Rishi Sunak has rightly been praised for his swift and extensive support for employees. The Chancellor has also delivered roughly parallel measures for the self-employed — albeit with certain omissions. But that can’t be the end of it. Lessons must be learned from the 2008 financial crisis — in particular we must pay attention to […]
British PM promised to end austerity but could never have imagined how much he’d increase public spending.
Whether moderate right Conservative, or moderate left, austerity is dead, and this new age will be with us for a long time to come.
The reason we will get away with it again, as we did in the banking crash, is that there is so much deflation around, inflation is not a problem.
The theoretical aim of policy then should be bridging over what is hopefully a short pause in activity – eliminating near-term distress for households and businesses.
The implications of the crisis are such that Johnson and Sunak need not so much to think outside the box as to trample it to tatters altogether.
Rishi Sunak might have wished he maintained the Today Programme boycott this morning as Martha Kearney asked a line of questions from the right, accusing the Chancellor of being more like Gordon Brown than Margaret Thatcher with his high spending, high borrowing and high taxing. Ooof… Rishi defended the new borrowing and spending splurge on […]
Just don’t mention Brexit.
Sooner rather than later, they will find a growing number of constituents coming to them for help with this latest twist in the housing crisis.
We are in danger of losing sight of the simple truth which has been a favoured phrase of Tory politicians through the ages: borrowing today is simply taxation deferred.
Ruling on Heathrow airport expansion is a setback for the UK’s global trade ambitions.
In the first piece of a mini-series, our guest author also argues the Government should look again at IR35, and make it more worthwhile to work.
My answer would be “maybe, provided the spending or tax cuts significantly improved our growth potential.”
The diet is always going to start tomorrow. But Governments then yield to temptation.
The Transport Secretary insists the Manifesto pledge to lower debt over this Parliament will be honoured.
In this new political battle, the greatest tension will not be left v right or even fiscal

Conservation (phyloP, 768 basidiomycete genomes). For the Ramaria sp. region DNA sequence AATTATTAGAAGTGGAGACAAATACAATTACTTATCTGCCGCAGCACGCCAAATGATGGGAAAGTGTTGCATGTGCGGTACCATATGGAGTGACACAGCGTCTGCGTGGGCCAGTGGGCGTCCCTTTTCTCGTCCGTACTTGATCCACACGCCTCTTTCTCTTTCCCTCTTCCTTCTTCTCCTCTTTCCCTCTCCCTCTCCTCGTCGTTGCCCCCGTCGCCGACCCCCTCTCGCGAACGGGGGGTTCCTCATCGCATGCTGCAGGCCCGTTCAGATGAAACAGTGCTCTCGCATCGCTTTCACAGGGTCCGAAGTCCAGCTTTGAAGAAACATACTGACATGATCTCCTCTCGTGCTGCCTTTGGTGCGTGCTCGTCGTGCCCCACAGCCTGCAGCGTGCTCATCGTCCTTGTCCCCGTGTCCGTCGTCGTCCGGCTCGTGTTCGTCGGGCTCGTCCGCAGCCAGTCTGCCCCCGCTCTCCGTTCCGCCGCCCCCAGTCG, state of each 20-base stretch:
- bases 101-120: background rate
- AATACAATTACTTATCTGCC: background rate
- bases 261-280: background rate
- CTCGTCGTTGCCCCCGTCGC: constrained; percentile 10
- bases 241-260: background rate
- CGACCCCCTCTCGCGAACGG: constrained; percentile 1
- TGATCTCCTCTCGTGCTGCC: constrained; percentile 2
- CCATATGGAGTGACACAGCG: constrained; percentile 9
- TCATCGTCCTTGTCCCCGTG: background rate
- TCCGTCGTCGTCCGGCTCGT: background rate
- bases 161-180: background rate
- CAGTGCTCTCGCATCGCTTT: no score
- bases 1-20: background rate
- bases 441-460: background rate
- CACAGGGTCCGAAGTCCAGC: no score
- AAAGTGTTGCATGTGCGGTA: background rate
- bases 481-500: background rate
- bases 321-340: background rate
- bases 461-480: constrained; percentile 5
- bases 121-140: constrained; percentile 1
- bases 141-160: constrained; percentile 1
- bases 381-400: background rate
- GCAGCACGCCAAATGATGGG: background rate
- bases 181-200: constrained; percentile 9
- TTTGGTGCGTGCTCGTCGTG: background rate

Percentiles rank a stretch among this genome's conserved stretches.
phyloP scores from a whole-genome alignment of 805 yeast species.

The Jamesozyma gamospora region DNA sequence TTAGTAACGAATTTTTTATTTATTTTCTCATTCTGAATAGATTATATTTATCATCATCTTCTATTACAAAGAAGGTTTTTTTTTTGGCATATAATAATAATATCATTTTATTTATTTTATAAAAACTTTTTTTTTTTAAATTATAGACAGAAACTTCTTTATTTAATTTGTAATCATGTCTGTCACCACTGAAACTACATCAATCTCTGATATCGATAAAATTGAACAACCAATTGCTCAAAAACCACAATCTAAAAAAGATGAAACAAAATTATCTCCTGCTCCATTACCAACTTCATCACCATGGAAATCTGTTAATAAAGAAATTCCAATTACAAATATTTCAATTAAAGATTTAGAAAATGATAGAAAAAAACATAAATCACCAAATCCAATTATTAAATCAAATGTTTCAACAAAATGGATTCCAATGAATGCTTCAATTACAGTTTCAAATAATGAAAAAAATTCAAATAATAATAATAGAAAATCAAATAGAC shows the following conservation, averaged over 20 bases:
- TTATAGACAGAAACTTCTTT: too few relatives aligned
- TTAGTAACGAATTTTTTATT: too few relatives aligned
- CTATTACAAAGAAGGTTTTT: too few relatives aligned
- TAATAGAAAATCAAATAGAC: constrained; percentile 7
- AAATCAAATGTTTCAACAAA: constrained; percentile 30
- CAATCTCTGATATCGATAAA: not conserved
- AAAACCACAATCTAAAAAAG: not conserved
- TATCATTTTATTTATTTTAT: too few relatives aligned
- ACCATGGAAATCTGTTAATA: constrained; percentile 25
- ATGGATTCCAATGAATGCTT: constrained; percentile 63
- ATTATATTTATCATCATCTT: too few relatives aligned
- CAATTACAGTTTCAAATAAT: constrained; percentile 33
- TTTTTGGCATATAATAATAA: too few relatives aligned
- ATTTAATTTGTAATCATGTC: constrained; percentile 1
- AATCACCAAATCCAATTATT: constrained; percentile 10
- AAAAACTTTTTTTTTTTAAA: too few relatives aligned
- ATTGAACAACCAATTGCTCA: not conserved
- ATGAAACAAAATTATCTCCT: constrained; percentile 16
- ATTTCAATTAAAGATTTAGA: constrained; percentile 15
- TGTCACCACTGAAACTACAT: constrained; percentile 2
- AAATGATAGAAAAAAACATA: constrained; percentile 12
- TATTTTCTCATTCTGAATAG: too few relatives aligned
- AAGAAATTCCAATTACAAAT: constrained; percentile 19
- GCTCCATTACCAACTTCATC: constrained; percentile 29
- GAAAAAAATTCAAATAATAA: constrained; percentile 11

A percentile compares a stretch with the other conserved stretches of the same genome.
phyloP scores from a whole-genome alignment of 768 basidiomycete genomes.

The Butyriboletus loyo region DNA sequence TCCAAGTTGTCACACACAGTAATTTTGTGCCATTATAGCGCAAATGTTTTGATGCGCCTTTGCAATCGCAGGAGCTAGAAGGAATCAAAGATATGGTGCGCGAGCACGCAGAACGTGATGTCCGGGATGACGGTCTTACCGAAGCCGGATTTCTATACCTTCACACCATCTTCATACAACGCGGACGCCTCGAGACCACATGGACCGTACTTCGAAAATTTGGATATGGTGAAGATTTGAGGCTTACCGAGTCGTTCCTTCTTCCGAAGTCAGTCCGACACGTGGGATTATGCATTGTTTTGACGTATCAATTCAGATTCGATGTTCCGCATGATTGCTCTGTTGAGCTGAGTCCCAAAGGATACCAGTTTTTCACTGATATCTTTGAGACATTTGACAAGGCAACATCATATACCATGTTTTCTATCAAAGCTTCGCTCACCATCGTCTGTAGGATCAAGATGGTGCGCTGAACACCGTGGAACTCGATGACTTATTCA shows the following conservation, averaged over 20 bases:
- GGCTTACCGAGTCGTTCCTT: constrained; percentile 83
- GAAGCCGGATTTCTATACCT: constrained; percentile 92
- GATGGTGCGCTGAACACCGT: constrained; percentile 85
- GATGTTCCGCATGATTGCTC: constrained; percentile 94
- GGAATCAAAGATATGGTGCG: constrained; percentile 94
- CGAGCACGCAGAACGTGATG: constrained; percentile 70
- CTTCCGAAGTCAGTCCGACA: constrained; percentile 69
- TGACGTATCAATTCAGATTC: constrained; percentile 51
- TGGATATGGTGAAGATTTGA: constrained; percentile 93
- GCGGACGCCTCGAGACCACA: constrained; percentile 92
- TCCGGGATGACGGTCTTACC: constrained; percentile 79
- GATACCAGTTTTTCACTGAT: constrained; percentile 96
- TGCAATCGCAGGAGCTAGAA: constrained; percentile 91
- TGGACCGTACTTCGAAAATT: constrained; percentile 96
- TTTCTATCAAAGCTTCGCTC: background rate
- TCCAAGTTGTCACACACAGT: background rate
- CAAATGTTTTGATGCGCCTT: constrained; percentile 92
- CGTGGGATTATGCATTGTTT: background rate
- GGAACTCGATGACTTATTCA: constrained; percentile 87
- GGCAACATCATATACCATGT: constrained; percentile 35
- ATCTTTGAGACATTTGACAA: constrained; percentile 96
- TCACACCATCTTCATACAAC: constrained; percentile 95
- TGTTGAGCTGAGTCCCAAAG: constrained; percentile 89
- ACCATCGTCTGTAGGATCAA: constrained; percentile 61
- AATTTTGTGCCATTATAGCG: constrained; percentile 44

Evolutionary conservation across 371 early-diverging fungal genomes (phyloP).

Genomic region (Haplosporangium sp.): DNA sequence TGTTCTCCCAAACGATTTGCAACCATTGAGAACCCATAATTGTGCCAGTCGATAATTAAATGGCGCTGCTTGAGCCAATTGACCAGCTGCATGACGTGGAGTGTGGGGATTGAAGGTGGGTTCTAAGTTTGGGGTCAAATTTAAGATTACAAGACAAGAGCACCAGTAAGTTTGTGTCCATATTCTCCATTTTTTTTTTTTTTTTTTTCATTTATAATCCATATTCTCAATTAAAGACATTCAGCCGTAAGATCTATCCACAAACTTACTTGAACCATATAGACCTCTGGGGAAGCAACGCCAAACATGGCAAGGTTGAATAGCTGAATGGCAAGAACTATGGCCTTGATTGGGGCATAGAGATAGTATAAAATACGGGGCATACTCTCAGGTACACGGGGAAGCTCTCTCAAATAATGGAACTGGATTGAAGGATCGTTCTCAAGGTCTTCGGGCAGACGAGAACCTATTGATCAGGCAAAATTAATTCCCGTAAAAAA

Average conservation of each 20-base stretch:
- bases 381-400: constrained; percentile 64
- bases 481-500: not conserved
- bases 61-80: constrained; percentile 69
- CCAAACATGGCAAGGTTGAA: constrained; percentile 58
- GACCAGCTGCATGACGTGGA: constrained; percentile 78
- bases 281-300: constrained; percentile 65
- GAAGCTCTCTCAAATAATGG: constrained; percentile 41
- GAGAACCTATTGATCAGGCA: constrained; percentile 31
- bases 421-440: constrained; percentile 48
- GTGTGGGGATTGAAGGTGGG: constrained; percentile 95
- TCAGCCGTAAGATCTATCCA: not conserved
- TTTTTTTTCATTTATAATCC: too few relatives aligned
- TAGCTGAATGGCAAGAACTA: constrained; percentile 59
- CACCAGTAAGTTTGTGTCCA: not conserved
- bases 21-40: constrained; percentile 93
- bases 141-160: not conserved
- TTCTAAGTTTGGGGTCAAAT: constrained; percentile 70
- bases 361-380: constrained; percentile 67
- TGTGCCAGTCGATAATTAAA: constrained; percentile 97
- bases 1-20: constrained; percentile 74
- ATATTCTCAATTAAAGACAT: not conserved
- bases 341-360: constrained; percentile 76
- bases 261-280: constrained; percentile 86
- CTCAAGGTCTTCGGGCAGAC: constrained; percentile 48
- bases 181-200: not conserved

doves v economic hawks. It will be a battle between creativity and convention.
Neither the Conservatives nor the Labour Party have put forward credible manifestos, says the Institute for Fiscal Studies.
Labour is banking on our innumeracy. I don’t say that they are taking us for fools. Plenty of clever and educated people can’t process numbers on that scale.
And, the Chancellor notes in his Bolton speech, that excludes 59 Labour policies “which don’t have enough detail for us to cost fairly”.
The Lib Dems are unlikely to win the election — but they could be kingmakers.
I am arguing that there is some limited space for radical candour with the electorate on the difficult choices facing the country in the 2020s.
Let me give seven examples of principles that most Conservatives would support. I struggle to reconcile them with those pursuing a No Deal Brexit at any cost.
Bowman and Westlake’s policy ideas are perfectly compatible with this end, but pitching them as a city and town agenda risks creating a false impression.
The chancellor announced a £13.8 billion increase in day-to-day spending across government.
Former Government advisers see an opportunity to steer the party towards a “bigger government” vision for the party they’ve always spoiled for.
It is still, of course, far from clear what the outcome of the Brexit negotiations will be. Whatever happens, however, the UK is going to be faced with some very crucial economic problems, regardless of the form that Brexit finally takes. For a start, the proportion of our national income which we invest in our […]